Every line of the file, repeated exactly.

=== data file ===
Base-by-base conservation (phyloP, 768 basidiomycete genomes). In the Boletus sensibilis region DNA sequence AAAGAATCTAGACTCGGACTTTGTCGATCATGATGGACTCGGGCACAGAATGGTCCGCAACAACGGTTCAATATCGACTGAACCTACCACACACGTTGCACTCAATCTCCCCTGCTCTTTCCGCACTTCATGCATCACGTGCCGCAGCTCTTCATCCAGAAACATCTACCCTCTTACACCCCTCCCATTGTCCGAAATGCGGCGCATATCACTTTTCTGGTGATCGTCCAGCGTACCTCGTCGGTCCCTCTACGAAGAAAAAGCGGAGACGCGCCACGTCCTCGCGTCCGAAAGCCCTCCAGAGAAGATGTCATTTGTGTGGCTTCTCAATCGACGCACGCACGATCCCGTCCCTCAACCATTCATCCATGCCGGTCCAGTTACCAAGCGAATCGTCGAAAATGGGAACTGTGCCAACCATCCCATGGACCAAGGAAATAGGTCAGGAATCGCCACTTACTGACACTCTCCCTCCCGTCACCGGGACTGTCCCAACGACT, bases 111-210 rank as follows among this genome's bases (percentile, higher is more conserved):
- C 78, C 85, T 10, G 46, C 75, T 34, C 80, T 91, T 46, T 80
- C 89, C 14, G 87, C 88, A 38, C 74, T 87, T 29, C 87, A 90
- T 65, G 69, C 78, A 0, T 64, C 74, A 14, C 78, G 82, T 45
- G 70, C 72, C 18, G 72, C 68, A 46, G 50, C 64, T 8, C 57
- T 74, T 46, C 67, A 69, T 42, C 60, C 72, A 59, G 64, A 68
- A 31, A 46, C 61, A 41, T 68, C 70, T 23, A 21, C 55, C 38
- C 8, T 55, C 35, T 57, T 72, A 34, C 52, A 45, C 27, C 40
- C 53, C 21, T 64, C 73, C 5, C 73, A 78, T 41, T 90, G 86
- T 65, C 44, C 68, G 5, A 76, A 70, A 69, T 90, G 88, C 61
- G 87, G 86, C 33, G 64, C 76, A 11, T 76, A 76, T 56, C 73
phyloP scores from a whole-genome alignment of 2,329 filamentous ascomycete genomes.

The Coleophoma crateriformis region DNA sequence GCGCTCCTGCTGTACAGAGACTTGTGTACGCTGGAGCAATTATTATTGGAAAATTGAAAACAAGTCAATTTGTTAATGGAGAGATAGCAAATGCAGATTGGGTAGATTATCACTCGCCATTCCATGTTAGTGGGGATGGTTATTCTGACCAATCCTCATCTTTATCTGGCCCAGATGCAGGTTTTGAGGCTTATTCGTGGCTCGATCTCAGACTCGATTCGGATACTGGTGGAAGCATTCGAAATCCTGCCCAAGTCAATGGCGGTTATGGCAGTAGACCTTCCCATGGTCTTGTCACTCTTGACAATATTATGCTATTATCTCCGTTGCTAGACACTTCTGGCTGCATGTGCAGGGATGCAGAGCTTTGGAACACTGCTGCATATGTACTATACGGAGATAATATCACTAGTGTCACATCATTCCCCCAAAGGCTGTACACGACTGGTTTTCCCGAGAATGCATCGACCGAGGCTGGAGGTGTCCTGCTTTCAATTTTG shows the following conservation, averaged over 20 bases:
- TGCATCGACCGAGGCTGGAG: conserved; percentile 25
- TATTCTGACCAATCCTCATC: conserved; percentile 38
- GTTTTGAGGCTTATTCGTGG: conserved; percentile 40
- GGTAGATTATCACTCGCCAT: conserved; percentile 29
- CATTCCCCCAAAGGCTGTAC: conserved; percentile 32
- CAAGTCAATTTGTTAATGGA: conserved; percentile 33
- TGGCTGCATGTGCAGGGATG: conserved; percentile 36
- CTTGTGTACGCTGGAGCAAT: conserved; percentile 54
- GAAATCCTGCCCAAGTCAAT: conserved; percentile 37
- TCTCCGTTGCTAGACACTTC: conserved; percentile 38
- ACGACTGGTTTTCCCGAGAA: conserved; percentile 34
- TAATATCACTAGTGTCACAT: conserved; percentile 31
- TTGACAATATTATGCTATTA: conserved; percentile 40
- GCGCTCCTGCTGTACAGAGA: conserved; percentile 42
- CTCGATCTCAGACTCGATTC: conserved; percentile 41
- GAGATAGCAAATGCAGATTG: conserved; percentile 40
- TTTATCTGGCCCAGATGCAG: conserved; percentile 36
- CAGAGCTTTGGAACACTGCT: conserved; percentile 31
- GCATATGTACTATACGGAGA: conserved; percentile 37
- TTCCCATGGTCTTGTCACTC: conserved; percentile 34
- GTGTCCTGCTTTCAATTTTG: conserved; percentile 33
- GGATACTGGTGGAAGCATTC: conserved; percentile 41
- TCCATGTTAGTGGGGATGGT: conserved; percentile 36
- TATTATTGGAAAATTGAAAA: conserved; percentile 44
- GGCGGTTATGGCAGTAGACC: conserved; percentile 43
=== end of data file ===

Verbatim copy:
Base-by-base conservation (phyloP, 768 basidiomycete genomes). In the Boletus sensibilis region DNA sequence AAAGAATCTAGACTCGGACTTTGTCGATCATGATGGACTCGGGCACAGAATGGTCCGCAACAACGGTTCAATATCGACTGAACCTACCACACACGTTGCACTCAATCTCCCCTGCTCTTTCCGCACTTCATGCATCACGTGCCGCAGCTCTTCATCCAGAAACATCTACCCTCTTACACCCCTCCCATTGTCCGAAATGCGGCGCATATCACTTTTCTGGTGATCGTCCAGCGTACCTCGTCGGTCCCTCTACGAAGAAAAAGCGGAGACGCGCCACGTCCTCGCGTCCGAAAGCCCTCCAGAGAAGATGTCATTTGTGTGGCTTCTCAATCGACGCACGCACGATCCCGTCCCTCAACCATTCATCCATGCCGGTCCAGTTACCAAGCGAATCGTCGAAAATGGGAACTGTGCCAACCATCCCATGGACCAAGGAAATAGGTCAGGAATCGCCACTTACTGACACTCTCCCTCCCGTCACCGGGACTGTCCCAACGACT, bases 111-210 rank as follows among this genome's bases (percentile, higher is more conserved):
- C 78, C 85, T 10, G 46, C 75, T 34, C 80, T 91, T 46, T 80
- C 89, C 14, G 87, C 88, A 38, C 74, T 87, T 29, C 87, A 90
- T 65, G 69, C 78, A 0, T 64, C 74, A 14, C 78, G 82, T 45
- G 70, C 72, C 18, G 72, C 68, A 46, G 50, C 64, T 8, C 57
- T 74, T 46, C 67, A 69, T 42, C 60, C 72, A 59, G 64, A 68
- A 31, A 46, C 61, A 41, T 68, C 70, T 23, A 21, C 55, C 38
- C 8, T 55, C 35, T 57, T 72, A 34, C 52, A 45, C 27, C 40
- C 53, C 21, T 64, C 73, C 5, C 73, A 78, T 41, T 90, G 86
- T 65, C 44, C 68, G 5, A 76, A 70, A 69, T 90, G 88, C 61
- G 87, G 86, C 33, G 64, C 76, A 11, T 76, A 76, T 56, C 73
phyloP scores from a whole-genome alignment of 2,329 filamentous ascomycete genomes.

The Coleophoma crateriformis region DNA sequence GCGCTCCTGCTGTACAGAGACTTGTGTACGCTGGAGCAATTATTATTGGAAAATTGAAAACAAGTCAATTTGTTAATGGAGAGATAGCAAATGCAGATTGGGTAGATTATCACTCGCCATTCCATGTTAGTGGGGATGGTTATTCTGACCAATCCTCATCTTTATCTGGCCCAGATGCAGGTTTTGAGGCTTATTCGTGGCTCGATCTCAGACTCGATTCGGATACTGGTGGAAGCATTCGAAATCCTGCCCAAGTCAATGGCGGTTATGGCAGTAGACCTTCCCATGGTCTTGTCACTCTTGACAATATTATGCTATTATCTCCGTTGCTAGACACTTCTGGCTGCATGTGCAGGGATGCAGAGCTTTGGAACACTGCTGCATATGTACTATACGGAGATAATATCACTAGTGTCACATCATTCCCCCAAAGGCTGTACACGACTGGTTTTCCCGAGAATGCATCGACCGAGGCTGGAGGTGTCCTGCTTTCAATTTTG shows the following conservation, averaged over 20 bases:
- TGCATCGACCGAGGCTGGAG: conserved; percentile 25
- TATTCTGACCAATCCTCATC: conserved; percentile 38
- GTTTTGAGGCTTATTCGTGG: conserved; percentile 40
- GGTAGATTATCACTCGCCAT: conserved; percentile 29
- CATTCCCCCAAAGGCTGTAC: conserved; percentile 32
- CAAGTCAATTTGTTAATGGA: conserved; percentile 33
- TGGCTGCATGTGCAGGGATG: conserved; percentile 36
- CTTGTGTACGCTGGAGCAAT: conserved; percentile 54
- GAAATCCTGCCCAAGTCAAT: conserved; percentile 37
- TCTCCGTTGCTAGACACTTC: conserved; percentile 38
- ACGACTGGTTTTCCCGAGAA: conserved; percentile 34
- TAATATCACTAGTGTCACAT: conserved; percentile 31
- TTGACAATATTATGCTATTA: conserved; percentile 40
- GCGCTCCTGCTGTACAGAGA: conserved; percentile 42
- CTCGATCTCAGACTCGATTC: conserved; percentile 41
- GAGATAGCAAATGCAGATTG: conserved; percentile 40
- TTTATCTGGCCCAGATGCAG: conserved; percentile 36
- CAGAGCTTTGGAACACTGCT: conserved; percentile 31
- GCATATGTACTATACGGAGA: conserved; percentile 37
- TTCCCATGGTCTTGTCACTC: conserved; percentile 34
- GTGTCCTGCTTTCAATTTTG: conserved; percentile 33
- GGATACTGGTGGAAGCATTC: conserved; percentile 41
- TCCATGTTAGTGGGGATGGT: conserved; percentile 36
- TATTATTGGAAAATTGAAAA: conserved; percentile 44
- GGCGGTTATGGCAGTAGACC: conserved; percentile 43